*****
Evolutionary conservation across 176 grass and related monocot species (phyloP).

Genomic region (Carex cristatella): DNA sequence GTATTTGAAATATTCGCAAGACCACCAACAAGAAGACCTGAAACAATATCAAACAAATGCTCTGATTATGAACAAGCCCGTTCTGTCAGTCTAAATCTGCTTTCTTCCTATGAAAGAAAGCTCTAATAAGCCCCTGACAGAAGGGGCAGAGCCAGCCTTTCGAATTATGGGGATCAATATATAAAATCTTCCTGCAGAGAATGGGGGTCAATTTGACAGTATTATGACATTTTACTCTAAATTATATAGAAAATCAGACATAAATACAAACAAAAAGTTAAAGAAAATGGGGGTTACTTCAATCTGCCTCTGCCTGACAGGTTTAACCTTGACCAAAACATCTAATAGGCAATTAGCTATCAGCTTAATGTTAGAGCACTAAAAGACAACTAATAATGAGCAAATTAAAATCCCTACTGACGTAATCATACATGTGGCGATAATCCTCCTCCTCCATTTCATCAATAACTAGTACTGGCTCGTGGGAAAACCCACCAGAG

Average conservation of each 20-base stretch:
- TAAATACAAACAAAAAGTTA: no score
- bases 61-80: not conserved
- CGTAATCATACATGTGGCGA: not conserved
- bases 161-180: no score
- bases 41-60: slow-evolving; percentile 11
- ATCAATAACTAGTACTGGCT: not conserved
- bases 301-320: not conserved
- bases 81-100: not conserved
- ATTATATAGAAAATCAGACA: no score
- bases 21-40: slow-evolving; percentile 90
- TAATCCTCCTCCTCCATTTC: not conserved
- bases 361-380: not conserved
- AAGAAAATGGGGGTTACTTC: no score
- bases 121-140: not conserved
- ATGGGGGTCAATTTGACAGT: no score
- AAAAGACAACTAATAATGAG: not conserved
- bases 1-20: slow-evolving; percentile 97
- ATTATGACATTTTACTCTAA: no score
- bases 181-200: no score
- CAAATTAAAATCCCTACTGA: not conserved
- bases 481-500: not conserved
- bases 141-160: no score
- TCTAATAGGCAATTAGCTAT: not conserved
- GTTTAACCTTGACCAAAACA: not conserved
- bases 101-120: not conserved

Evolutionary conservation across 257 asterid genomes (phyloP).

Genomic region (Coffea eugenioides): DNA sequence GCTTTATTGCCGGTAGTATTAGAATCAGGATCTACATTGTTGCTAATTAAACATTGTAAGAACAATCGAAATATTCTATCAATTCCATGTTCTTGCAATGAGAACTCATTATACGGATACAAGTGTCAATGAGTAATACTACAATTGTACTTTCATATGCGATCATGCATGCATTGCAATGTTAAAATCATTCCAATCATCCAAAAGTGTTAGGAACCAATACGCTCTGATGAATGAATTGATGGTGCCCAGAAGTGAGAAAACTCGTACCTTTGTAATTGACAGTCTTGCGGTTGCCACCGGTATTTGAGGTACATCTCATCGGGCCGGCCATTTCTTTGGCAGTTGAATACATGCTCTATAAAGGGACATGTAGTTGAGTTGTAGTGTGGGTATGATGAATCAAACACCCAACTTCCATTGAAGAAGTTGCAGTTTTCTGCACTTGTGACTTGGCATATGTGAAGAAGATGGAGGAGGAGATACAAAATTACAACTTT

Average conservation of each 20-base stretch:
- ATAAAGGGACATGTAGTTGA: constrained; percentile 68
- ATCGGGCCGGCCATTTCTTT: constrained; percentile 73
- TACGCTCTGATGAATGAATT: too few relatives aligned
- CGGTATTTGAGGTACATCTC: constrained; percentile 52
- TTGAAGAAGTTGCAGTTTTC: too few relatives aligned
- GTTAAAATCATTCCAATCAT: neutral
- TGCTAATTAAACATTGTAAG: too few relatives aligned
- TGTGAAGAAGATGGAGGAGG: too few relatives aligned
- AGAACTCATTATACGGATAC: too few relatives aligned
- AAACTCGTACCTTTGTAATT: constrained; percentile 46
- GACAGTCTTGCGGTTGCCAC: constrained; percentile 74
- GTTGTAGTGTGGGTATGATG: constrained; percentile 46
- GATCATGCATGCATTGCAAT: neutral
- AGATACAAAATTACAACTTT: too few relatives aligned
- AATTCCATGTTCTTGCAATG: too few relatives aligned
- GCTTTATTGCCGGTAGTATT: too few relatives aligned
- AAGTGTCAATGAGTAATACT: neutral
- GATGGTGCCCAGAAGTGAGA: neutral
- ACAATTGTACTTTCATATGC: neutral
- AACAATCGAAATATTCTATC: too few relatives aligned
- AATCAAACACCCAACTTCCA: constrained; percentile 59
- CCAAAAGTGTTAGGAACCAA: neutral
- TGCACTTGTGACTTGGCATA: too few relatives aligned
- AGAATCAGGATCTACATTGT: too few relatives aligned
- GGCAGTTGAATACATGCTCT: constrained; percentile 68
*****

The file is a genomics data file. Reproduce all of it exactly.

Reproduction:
Evolutionary conservation across 176 grass and related monocot species (phyloP).

Genomic region (Carex cristatella): DNA sequence GTATTTGAAATATTCGCAAGACCACCAACAAGAAGACCTGAAACAATATCAAACAAATGCTCTGATTATGAACAAGCCCGTTCTGTCAGTCTAAATCTGCTTTCTTCCTATGAAAGAAAGCTCTAATAAGCCCCTGACAGAAGGGGCAGAGCCAGCCTTTCGAATTATGGGGATCAATATATAAAATCTTCCTGCAGAGAATGGGGGTCAATTTGACAGTATTATGACATTTTACTCTAAATTATATAGAAAATCAGACATAAATACAAACAAAAAGTTAAAGAAAATGGGGGTTACTTCAATCTGCCTCTGCCTGACAGGTTTAACCTTGACCAAAACATCTAATAGGCAATTAGCTATCAGCTTAATGTTAGAGCACTAAAAGACAACTAATAATGAGCAAATTAAAATCCCTACTGACGTAATCATACATGTGGCGATAATCCTCCTCCTCCATTTCATCAATAACTAGTACTGGCTCGTGGGAAAACCCACCAGAG

Average conservation of each 20-base stretch:
- TAAATACAAACAAAAAGTTA: no score
- bases 61-80: not conserved
- CGTAATCATACATGTGGCGA: not conserved
- bases 161-180: no score
- bases 41-60: slow-evolving; percentile 11
- ATCAATAACTAGTACTGGCT: not conserved
- bases 301-320: not conserved
- bases 81-100: not conserved
- ATTATATAGAAAATCAGACA: no score
- bases 21-40: slow-evolving; percentile 90
- TAATCCTCCTCCTCCATTTC: not conserved
- bases 361-380: not conserved
- AAGAAAATGGGGGTTACTTC: no score
- bases 121-140: not conserved
- ATGGGGGTCAATTTGACAGT: no score
- AAAAGACAACTAATAATGAG: not conserved
- bases 1-20: slow-evolving; percentile 97
- ATTATGACATTTTACTCTAA: no score
- bases 181-200: no score
- CAAATTAAAATCCCTACTGA: not conserved
- bases 481-500: not conserved
- bases 141-160: no score
- TCTAATAGGCAATTAGCTAT: not conserved
- GTTTAACCTTGACCAAAACA: not conserved
- bases 101-120: not conserved

Evolutionary conservation across 257 asterid genomes (phyloP).

Genomic region (Coffea eugenioides): DNA sequence GCTTTATTGCCGGTAGTATTAGAATCAGGATCTACATTGTTGCTAATTAAACATTGTAAGAACAATCGAAATATTCTATCAATTCCATGTTCTTGCAATGAGAACTCATTATACGGATACAAGTGTCAATGAGTAATACTACAATTGTACTTTCATATGCGATCATGCATGCATTGCAATGTTAAAATCATTCCAATCATCCAAAAGTGTTAGGAACCAATACGCTCTGATGAATGAATTGATGGTGCCCAGAAGTGAGAAAACTCGTACCTTTGTAATTGACAGTCTTGCGGTTGCCACCGGTATTTGAGGTACATCTCATCGGGCCGGCCATTTCTTTGGCAGTTGAATACATGCTCTATAAAGGGACATGTAGTTGAGTTGTAGTGTGGGTATGATGAATCAAACACCCAACTTCCATTGAAGAAGTTGCAGTTTTCTGCACTTGTGACTTGGCATATGTGAAGAAGATGGAGGAGGAGATACAAAATTACAACTTT

Average conservation of each 20-base stretch:
- ATAAAGGGACATGTAGTTGA: constrained; percentile 68
- ATCGGGCCGGCCATTTCTTT: constrained; percentile 73
- TACGCTCTGATGAATGAATT: too few relatives aligned
- CGGTATTTGAGGTACATCTC: constrained; percentile 52
- TTGAAGAAGTTGCAGTTTTC: too few relatives aligned
- GTTAAAATCATTCCAATCAT: neutral
- TGCTAATTAAACATTGTAAG: too few relatives aligned
- TGTGAAGAAGATGGAGGAGG: too few relatives aligned
- AGAACTCATTATACGGATAC: too few relatives aligned
- AAACTCGTACCTTTGTAATT: constrained; percentile 46
- GACAGTCTTGCGGTTGCCAC: constrained; percentile 74
- GTTGTAGTGTGGGTATGATG: constrained; percentile 46
- GATCATGCATGCATTGCAAT: neutral
- AGATACAAAATTACAACTTT: too few relatives aligned
- AATTCCATGTTCTTGCAATG: too few relatives aligned
- GCTTTATTGCCGGTAGTATT: too few relatives aligned
- AAGTGTCAATGAGTAATACT: neutral
- GATGGTGCCCAGAAGTGAGA: neutral
- ACAATTGTACTTTCATATGC: neutral
- AACAATCGAAATATTCTATC: too few relatives aligned
- AATCAAACACCCAACTTCCA: constrained; percentile 59
- CCAAAAGTGTTAGGAACCAA: neutral
- TGCACTTGTGACTTGGCATA: too few relatives aligned
- AGAATCAGGATCTACATTGT: too few relatives aligned
- GGCAGTTGAATACATGCTCT: constrained; percentile 68